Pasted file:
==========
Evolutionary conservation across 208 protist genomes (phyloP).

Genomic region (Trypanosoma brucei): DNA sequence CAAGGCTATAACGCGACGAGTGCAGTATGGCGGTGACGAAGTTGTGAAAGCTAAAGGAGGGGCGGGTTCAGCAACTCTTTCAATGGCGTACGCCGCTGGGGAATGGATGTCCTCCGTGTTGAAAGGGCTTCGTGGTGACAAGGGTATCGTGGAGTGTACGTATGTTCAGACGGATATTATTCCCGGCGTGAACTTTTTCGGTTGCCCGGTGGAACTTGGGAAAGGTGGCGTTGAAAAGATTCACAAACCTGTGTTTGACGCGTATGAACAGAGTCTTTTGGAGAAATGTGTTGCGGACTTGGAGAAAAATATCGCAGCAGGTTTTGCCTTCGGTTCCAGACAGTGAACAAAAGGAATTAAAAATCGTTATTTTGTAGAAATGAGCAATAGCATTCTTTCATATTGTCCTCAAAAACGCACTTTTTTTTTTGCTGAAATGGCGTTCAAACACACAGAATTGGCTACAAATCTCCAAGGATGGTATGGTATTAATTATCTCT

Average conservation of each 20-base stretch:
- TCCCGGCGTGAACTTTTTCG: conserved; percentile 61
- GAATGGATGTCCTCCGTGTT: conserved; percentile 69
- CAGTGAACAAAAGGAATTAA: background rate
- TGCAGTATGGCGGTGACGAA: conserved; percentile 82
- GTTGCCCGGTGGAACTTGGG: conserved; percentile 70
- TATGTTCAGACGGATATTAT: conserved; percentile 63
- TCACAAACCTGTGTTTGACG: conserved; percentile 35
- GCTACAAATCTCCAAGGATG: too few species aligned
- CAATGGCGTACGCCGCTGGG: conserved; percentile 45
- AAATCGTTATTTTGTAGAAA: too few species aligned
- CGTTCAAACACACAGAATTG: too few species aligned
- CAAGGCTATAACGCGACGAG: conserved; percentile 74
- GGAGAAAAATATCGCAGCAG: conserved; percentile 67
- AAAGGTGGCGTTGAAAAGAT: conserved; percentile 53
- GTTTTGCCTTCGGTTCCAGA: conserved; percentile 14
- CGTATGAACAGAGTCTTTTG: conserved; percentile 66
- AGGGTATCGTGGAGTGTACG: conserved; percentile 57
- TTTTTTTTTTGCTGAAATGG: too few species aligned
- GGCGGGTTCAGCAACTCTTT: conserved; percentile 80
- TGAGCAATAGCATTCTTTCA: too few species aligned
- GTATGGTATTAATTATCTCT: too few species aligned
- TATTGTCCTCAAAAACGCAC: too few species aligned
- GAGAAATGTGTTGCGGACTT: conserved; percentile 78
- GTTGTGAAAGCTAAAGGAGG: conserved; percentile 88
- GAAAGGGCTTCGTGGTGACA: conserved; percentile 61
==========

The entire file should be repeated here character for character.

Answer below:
Evolutionary conservation across 208 protist genomes (phyloP).

Genomic region (Trypanosoma brucei): DNA sequence CAAGGCTATAACGCGACGAGTGCAGTATGGCGGTGACGAAGTTGTGAAAGCTAAAGGAGGGGCGGGTTCAGCAACTCTTTCAATGGCGTACGCCGCTGGGGAATGGATGTCCTCCGTGTTGAAAGGGCTTCGTGGTGACAAGGGTATCGTGGAGTGTACGTATGTTCAGACGGATATTATTCCCGGCGTGAACTTTTTCGGTTGCCCGGTGGAACTTGGGAAAGGTGGCGTTGAAAAGATTCACAAACCTGTGTTTGACGCGTATGAACAGAGTCTTTTGGAGAAATGTGTTGCGGACTTGGAGAAAAATATCGCAGCAGGTTTTGCCTTCGGTTCCAGACAGTGAACAAAAGGAATTAAAAATCGTTATTTTGTAGAAATGAGCAATAGCATTCTTTCATATTGTCCTCAAAAACGCACTTTTTTTTTTGCTGAAATGGCGTTCAAACACACAGAATTGGCTACAAATCTCCAAGGATGGTATGGTATTAATTATCTCT

Average conservation of each 20-base stretch:
- TCCCGGCGTGAACTTTTTCG: conserved; percentile 61
- GAATGGATGTCCTCCGTGTT: conserved; percentile 69
- CAGTGAACAAAAGGAATTAA: background rate
- TGCAGTATGGCGGTGACGAA: conserved; percentile 82
- GTTGCCCGGTGGAACTTGGG: conserved; percentile 70
- TATGTTCAGACGGATATTAT: conserved; percentile 63
- TCACAAACCTGTGTTTGACG: conserved; percentile 35
- GCTACAAATCTCCAAGGATG: too few species aligned
- CAATGGCGTACGCCGCTGGG: conserved; percentile 45
- AAATCGTTATTTTGTAGAAA: too few species aligned
- CGTTCAAACACACAGAATTG: too few species aligned
- CAAGGCTATAACGCGACGAG: conserved; percentile 74
- GGAGAAAAATATCGCAGCAG: conserved; percentile 67
- AAAGGTGGCGTTGAAAAGAT: conserved; percentile 53
- GTTTTGCCTTCGGTTCCAGA: conserved; percentile 14
- CGTATGAACAGAGTCTTTTG: conserved; percentile 66
- AGGGTATCGTGGAGTGTACG: conserved; percentile 57
- TTTTTTTTTTGCTGAAATGG: too few species aligned
- GGCGGGTTCAGCAACTCTTT: conserved; percentile 80
- TGAGCAATAGCATTCTTTCA: too few species aligned
- GTATGGTATTAATTATCTCT: too few species aligned
- TATTGTCCTCAAAAACGCAC: too few species aligned
- GAGAAATGTGTTGCGGACTT: conserved; percentile 78
- GTTGTGAAAGCTAAAGGAGG: conserved; percentile 88
- GAAAGGGCTTCGTGGTGACA: conserved; percentile 61